Clockwork websites live on a cluster of redundant, load-balanced servers. On any given day, this cluster handles hundreds of requests per second, or millions per day. This is boring; it’s what we do all day, every day. I want to talk about a different kind of day.
One of our clients is the Minnesota State Lottery. Every Wednesday and Saturday evening there is a Powerball drawing that drives a few thousand people to visit http://www.mnlottery.com/ to see if they’ll be going to work on Thursday morning. Every so often, however, the Powerball drawing spikes up to several hundred million dollars. After these unusually large drawings, the Minnesota State Lottery’s website will see hundreds of thousands of unique visitors, about 15% of which visit between the drawing time (10:00 pm CST) and midnight. During this two-hour window, the spike in traffic results in roughly 10 times our average requests per second entering our web cluster. Here’s what that looks like:
What we do to prepare
As most things around here do, it all starts with people. In this case, our Support and SysAdmin teams, who continually monitor prize amounts. When Powerball prizes reach the point at which we know extra traffic will result, the team begins addressing the several possible choke points to ensure things go smoothly — for the Lottery’s visitors, but also for all our other clients who may have similar spikes in traffic. Here’s what a day in the life of a huge Powerball drawing looks like:
The network connection to our Internet Service Provider (ISP) has a cap that on any normal, or even higher-than-normal day, is sufficient. But, again, this is a different kind of day. Knowing we’ll have excessive peak traffic, we make arrangements with the ISP to raise our limit for the 24 hours surrounding the drawing.
Shed Idle Sessions
“Sessions” are a firewall resource that keep track of everyone currently connected to our web sites. During high traffic events, we tweak the session management options so the firewall gets rid of idle connections more quickly. There is a slight risk that this could produce an error message for people on extremely slow connections, which is why we don’t run in this mode normally, but it results in our firewall being able to manage a much larger number of connections before its CPU maxes out.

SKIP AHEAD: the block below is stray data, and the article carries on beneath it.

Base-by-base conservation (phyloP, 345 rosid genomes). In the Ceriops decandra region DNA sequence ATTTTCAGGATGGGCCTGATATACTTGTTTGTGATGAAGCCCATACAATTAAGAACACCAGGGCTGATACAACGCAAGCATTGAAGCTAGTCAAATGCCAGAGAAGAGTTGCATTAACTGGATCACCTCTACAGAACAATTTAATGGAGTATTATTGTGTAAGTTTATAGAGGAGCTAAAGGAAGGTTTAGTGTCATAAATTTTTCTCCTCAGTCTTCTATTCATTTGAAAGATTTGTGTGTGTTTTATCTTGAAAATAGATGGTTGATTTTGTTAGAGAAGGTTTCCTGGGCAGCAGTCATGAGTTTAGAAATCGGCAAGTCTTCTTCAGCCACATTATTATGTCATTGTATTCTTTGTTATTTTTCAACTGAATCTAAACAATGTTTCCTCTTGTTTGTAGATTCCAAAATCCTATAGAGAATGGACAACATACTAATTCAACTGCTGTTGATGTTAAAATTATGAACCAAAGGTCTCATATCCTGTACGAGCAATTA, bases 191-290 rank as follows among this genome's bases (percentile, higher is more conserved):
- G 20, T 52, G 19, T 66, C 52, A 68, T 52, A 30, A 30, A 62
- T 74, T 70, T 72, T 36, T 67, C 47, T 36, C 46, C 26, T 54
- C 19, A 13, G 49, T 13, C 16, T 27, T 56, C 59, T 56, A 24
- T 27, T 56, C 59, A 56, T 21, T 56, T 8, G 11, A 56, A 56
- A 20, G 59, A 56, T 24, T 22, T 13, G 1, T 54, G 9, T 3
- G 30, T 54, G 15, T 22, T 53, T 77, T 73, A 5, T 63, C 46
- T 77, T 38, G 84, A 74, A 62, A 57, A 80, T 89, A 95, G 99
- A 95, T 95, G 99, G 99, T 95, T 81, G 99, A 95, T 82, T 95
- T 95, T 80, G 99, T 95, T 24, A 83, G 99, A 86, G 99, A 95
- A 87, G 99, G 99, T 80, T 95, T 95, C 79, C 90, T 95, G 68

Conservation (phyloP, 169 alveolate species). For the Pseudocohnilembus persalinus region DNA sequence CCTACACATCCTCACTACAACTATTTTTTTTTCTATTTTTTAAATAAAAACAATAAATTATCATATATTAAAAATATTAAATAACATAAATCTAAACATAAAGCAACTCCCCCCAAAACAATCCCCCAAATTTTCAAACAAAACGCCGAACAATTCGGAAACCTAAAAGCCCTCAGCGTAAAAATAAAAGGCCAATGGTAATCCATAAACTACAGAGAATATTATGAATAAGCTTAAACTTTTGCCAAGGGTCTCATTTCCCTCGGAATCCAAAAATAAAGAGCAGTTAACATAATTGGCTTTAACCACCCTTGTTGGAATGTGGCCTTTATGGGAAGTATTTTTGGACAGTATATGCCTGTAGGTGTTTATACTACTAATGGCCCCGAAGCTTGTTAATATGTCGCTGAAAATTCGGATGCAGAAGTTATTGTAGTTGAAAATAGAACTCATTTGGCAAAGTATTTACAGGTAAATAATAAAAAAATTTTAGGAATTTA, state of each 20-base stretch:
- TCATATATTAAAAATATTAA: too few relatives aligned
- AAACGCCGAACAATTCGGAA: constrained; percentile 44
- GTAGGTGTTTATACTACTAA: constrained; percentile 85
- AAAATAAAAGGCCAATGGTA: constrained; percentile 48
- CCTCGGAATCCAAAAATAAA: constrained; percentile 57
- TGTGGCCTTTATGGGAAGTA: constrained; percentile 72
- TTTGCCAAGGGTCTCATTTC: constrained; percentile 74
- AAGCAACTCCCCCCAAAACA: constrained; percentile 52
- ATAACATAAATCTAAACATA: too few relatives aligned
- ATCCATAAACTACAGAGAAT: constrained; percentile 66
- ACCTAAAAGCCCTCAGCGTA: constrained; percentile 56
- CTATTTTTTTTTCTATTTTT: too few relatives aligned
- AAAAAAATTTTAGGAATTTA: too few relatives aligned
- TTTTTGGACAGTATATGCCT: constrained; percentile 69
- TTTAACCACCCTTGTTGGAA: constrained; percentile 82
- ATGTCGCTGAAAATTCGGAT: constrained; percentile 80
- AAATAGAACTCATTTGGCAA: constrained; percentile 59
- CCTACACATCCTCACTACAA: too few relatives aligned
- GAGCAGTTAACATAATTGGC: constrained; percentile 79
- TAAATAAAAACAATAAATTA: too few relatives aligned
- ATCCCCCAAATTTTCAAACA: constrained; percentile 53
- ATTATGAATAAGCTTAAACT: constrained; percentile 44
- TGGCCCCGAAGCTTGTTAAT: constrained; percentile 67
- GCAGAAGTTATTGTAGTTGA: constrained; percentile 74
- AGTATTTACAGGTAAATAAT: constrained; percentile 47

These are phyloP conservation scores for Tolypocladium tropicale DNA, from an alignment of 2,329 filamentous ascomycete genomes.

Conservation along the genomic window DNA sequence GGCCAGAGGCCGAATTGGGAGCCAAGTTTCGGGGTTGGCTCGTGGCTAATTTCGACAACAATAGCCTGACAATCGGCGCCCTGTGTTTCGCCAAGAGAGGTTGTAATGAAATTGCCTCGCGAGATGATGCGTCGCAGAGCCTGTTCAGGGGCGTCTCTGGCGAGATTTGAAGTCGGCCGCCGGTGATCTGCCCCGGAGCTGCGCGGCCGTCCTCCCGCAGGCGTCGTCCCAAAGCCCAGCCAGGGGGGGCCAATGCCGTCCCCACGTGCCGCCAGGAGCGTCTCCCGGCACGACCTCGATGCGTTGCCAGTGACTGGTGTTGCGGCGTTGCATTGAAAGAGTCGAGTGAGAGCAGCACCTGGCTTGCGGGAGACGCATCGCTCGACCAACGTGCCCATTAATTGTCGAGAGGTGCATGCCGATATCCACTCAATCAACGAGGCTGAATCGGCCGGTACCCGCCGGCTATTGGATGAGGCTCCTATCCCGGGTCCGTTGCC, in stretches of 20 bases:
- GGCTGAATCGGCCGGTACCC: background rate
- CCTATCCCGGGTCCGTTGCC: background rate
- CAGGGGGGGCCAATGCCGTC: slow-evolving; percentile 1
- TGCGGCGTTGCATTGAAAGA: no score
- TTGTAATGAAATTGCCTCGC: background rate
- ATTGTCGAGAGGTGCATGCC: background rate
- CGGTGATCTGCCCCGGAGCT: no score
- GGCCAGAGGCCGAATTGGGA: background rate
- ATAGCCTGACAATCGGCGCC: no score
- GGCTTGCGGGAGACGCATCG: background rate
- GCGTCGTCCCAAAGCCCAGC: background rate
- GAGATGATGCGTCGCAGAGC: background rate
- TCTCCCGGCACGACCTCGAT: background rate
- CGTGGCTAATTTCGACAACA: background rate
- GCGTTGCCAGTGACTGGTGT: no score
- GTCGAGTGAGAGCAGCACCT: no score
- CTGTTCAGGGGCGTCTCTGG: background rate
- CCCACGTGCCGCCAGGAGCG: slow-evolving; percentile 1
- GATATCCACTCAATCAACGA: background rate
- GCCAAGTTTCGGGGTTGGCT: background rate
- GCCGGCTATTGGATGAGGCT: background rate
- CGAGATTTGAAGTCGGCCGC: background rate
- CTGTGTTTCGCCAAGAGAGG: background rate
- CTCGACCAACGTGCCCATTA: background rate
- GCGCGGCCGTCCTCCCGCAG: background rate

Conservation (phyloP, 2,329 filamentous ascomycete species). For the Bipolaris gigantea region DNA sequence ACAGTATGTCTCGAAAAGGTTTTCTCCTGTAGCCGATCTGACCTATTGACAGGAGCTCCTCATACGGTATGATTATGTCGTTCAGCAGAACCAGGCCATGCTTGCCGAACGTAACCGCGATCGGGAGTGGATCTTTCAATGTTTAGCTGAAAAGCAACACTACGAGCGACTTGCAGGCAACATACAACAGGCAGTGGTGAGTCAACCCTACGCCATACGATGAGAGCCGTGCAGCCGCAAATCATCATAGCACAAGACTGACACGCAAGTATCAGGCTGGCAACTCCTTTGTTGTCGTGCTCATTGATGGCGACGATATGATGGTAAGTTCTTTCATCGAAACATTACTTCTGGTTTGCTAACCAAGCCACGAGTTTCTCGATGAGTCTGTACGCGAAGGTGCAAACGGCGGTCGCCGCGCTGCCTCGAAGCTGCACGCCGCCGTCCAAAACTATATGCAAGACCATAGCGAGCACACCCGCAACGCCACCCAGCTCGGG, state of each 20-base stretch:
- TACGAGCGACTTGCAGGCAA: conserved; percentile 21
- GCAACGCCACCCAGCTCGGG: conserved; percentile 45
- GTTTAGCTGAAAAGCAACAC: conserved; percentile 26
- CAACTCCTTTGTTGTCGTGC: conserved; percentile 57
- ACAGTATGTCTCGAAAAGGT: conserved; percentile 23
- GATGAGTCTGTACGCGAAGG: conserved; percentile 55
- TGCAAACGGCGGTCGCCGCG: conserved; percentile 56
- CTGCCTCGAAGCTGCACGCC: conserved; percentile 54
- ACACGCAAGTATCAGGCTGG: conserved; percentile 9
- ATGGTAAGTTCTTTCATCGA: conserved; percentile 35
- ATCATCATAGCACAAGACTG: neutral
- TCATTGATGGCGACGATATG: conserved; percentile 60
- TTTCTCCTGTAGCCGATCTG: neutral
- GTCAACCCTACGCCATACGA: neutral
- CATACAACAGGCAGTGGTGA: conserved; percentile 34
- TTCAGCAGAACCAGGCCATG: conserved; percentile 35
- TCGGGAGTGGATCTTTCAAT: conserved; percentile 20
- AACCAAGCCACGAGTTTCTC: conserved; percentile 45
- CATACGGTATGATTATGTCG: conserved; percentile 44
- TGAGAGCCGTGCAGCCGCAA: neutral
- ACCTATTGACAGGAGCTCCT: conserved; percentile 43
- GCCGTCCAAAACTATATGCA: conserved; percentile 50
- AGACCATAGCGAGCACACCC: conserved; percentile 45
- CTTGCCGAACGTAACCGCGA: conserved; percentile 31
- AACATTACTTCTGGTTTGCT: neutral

Now we get to the final choke point, the ability of our web, file, and database servers to generate web content and deliver it back to the browser. To optimize this process, we use an administrator’s secret weapon: caching. For several years now we’ve been using varnish, a near-miraculous piece of software that can dramatically improve web performance.
Every request to our web servers passes through varnish first. Varnish checks to see if it has saved (or “cached”) a copy of that page and, if so, immediately sends the saved copy back to the browser without bothering our web servers. When a large Powerball drawing is coming up, we set up specific varnish rules that tell it to save everything that it possibly can, including the pieces we normally consider to not be cacheable.
Here is the previous graph that shows the number of unique visits hitting the varnish server stacked over a graph (from the exact same time frame) that shows traffic on our web servers.
If all of the requests that were hitting varnish made it through to our servers, they’d quickly run out of memory and CPU and would slow down dramatically. In addition to event-specific varnish rules, our software performs similar types of caching internally, providing even greater speed improvements.
What this means for you
Ideally, this is all invisible to our clients. Our goal is for these spikes in traffic to go entirely undetected by you, and your site’s visitors. Faster page loads mean less CPU and memory usage on the web server and, more importantly, increased capacity to handle all traffic — from regular usage to surges.
We have yet to discover the upper limit of traffic we can handle with these measures in place. We’re ready for the challenge.